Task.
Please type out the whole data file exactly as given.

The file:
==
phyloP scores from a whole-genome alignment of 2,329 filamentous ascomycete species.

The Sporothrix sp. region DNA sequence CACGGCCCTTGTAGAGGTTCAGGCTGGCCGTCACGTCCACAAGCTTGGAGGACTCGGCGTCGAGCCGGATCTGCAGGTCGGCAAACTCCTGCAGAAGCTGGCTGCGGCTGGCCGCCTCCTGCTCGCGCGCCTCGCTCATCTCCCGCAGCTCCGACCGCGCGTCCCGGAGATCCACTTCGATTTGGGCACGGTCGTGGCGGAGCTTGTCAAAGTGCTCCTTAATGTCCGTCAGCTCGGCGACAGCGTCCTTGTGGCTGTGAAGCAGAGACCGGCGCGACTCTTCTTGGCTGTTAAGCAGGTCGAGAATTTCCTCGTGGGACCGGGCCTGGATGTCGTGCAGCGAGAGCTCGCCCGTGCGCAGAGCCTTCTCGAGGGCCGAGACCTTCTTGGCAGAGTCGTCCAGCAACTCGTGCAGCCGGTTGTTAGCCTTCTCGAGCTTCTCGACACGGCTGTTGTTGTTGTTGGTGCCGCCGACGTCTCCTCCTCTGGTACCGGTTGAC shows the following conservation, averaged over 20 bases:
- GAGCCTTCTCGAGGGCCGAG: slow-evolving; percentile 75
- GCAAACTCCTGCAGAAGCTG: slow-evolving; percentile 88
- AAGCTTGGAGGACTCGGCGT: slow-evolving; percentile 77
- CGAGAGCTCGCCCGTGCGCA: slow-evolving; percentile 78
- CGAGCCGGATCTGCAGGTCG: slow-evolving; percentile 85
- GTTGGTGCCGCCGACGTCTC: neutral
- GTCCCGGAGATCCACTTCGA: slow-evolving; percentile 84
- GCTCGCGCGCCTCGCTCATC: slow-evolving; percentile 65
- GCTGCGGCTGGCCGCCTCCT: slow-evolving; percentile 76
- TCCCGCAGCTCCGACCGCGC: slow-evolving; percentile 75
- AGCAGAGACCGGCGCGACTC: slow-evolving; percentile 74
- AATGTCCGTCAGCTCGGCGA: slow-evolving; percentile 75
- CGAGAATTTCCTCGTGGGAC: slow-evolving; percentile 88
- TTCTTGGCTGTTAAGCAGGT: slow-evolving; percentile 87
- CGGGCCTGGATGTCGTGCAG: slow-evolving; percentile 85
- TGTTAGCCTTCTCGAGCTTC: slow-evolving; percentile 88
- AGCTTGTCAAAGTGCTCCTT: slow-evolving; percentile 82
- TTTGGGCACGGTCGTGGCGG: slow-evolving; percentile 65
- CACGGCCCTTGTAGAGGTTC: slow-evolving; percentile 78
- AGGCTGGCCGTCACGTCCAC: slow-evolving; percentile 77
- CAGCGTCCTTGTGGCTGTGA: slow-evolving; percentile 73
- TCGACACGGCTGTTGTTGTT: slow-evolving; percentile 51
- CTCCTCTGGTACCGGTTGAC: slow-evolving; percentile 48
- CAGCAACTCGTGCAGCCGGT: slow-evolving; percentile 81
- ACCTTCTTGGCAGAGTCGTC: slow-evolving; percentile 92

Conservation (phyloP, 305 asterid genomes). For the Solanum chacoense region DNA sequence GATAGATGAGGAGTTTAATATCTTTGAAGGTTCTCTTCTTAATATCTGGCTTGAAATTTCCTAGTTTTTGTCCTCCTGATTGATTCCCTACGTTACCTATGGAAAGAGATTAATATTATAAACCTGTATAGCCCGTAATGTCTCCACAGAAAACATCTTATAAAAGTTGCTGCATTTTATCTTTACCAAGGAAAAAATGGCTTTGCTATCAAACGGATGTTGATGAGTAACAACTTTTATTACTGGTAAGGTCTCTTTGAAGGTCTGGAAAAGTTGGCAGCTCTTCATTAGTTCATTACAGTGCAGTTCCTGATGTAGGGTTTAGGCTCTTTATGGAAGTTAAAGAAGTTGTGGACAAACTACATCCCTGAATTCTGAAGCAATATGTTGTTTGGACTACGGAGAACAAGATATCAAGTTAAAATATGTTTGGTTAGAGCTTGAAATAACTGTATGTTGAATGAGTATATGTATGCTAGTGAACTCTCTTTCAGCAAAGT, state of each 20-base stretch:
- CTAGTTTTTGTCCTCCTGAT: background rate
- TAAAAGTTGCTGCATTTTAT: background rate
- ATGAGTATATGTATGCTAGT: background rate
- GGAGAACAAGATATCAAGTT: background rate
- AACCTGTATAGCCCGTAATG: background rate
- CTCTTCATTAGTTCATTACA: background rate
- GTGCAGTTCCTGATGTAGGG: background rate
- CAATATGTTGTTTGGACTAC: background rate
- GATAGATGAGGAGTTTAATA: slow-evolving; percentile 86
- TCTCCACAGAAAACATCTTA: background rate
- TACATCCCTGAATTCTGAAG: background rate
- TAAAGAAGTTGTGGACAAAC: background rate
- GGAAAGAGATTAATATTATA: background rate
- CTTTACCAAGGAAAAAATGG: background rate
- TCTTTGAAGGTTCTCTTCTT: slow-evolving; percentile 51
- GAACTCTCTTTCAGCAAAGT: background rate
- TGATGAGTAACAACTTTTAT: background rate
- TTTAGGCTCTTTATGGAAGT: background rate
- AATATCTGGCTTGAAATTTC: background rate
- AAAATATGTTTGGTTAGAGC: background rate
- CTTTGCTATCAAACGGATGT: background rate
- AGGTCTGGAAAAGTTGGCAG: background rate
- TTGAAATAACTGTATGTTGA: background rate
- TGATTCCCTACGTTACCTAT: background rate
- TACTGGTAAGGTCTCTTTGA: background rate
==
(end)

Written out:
phyloP scores from a whole-genome alignment of 2,329 filamentous ascomycete species.

The Sporothrix sp. region DNA sequence CACGGCCCTTGTAGAGGTTCAGGCTGGCCGTCACGTCCACAAGCTTGGAGGACTCGGCGTCGAGCCGGATCTGCAGGTCGGCAAACTCCTGCAGAAGCTGGCTGCGGCTGGCCGCCTCCTGCTCGCGCGCCTCGCTCATCTCCCGCAGCTCCGACCGCGCGTCCCGGAGATCCACTTCGATTTGGGCACGGTCGTGGCGGAGCTTGTCAAAGTGCTCCTTAATGTCCGTCAGCTCGGCGACAGCGTCCTTGTGGCTGTGAAGCAGAGACCGGCGCGACTCTTCTTGGCTGTTAAGCAGGTCGAGAATTTCCTCGTGGGACCGGGCCTGGATGTCGTGCAGCGAGAGCTCGCCCGTGCGCAGAGCCTTCTCGAGGGCCGAGACCTTCTTGGCAGAGTCGTCCAGCAACTCGTGCAGCCGGTTGTTAGCCTTCTCGAGCTTCTCGACACGGCTGTTGTTGTTGTTGGTGCCGCCGACGTCTCCTCCTCTGGTACCGGTTGAC shows the following conservation, averaged over 20 bases:
- GAGCCTTCTCGAGGGCCGAG: slow-evolving; percentile 75
- GCAAACTCCTGCAGAAGCTG: slow-evolving; percentile 88
- AAGCTTGGAGGACTCGGCGT: slow-evolving; percentile 77
- CGAGAGCTCGCCCGTGCGCA: slow-evolving; percentile 78
- CGAGCCGGATCTGCAGGTCG: slow-evolving; percentile 85
- GTTGGTGCCGCCGACGTCTC: neutral
- GTCCCGGAGATCCACTTCGA: slow-evolving; percentile 84
- GCTCGCGCGCCTCGCTCATC: slow-evolving; percentile 65
- GCTGCGGCTGGCCGCCTCCT: slow-evolving; percentile 76
- TCCCGCAGCTCCGACCGCGC: slow-evolving; percentile 75
- AGCAGAGACCGGCGCGACTC: slow-evolving; percentile 74
- AATGTCCGTCAGCTCGGCGA: slow-evolving; percentile 75
- CGAGAATTTCCTCGTGGGAC: slow-evolving; percentile 88
- TTCTTGGCTGTTAAGCAGGT: slow-evolving; percentile 87
- CGGGCCTGGATGTCGTGCAG: slow-evolving; percentile 85
- TGTTAGCCTTCTCGAGCTTC: slow-evolving; percentile 88
- AGCTTGTCAAAGTGCTCCTT: slow-evolving; percentile 82
- TTTGGGCACGGTCGTGGCGG: slow-evolving; percentile 65
- CACGGCCCTTGTAGAGGTTC: slow-evolving; percentile 78
- AGGCTGGCCGTCACGTCCAC: slow-evolving; percentile 77
- CAGCGTCCTTGTGGCTGTGA: slow-evolving; percentile 73
- TCGACACGGCTGTTGTTGTT: slow-evolving; percentile 51
- CTCCTCTGGTACCGGTTGAC: slow-evolving; percentile 48
- CAGCAACTCGTGCAGCCGGT: slow-evolving; percentile 81
- ACCTTCTTGGCAGAGTCGTC: slow-evolving; percentile 92

Conservation (phyloP, 305 asterid genomes). For the Solanum chacoense region DNA sequence GATAGATGAGGAGTTTAATATCTTTGAAGGTTCTCTTCTTAATATCTGGCTTGAAATTTCCTAGTTTTTGTCCTCCTGATTGATTCCCTACGTTACCTATGGAAAGAGATTAATATTATAAACCTGTATAGCCCGTAATGTCTCCACAGAAAACATCTTATAAAAGTTGCTGCATTTTATCTTTACCAAGGAAAAAATGGCTTTGCTATCAAACGGATGTTGATGAGTAACAACTTTTATTACTGGTAAGGTCTCTTTGAAGGTCTGGAAAAGTTGGCAGCTCTTCATTAGTTCATTACAGTGCAGTTCCTGATGTAGGGTTTAGGCTCTTTATGGAAGTTAAAGAAGTTGTGGACAAACTACATCCCTGAATTCTGAAGCAATATGTTGTTTGGACTACGGAGAACAAGATATCAAGTTAAAATATGTTTGGTTAGAGCTTGAAATAACTGTATGTTGAATGAGTATATGTATGCTAGTGAACTCTCTTTCAGCAAAGT, state of each 20-base stretch:
- CTAGTTTTTGTCCTCCTGAT: background rate
- TAAAAGTTGCTGCATTTTAT: background rate
- ATGAGTATATGTATGCTAGT: background rate
- GGAGAACAAGATATCAAGTT: background rate
- AACCTGTATAGCCCGTAATG: background rate
- CTCTTCATTAGTTCATTACA: background rate
- GTGCAGTTCCTGATGTAGGG: background rate
- CAATATGTTGTTTGGACTAC: background rate
- GATAGATGAGGAGTTTAATA: slow-evolving; percentile 86
- TCTCCACAGAAAACATCTTA: background rate
- TACATCCCTGAATTCTGAAG: background rate
- TAAAGAAGTTGTGGACAAAC: background rate
- GGAAAGAGATTAATATTATA: background rate
- CTTTACCAAGGAAAAAATGG: background rate
- TCTTTGAAGGTTCTCTTCTT: slow-evolving; percentile 51
- GAACTCTCTTTCAGCAAAGT: background rate
- TGATGAGTAACAACTTTTAT: background rate
- TTTAGGCTCTTTATGGAAGT: background rate
- AATATCTGGCTTGAAATTTC: background rate
- AAAATATGTTTGGTTAGAGC: background rate
- CTTTGCTATCAAACGGATGT: background rate
- AGGTCTGGAAAAGTTGGCAG: background rate
- TTGAAATAACTGTATGTTGA: background rate
- TGATTCCCTACGTTACCTAT: background rate
- TACTGGTAAGGTCTCTTTGA: background rate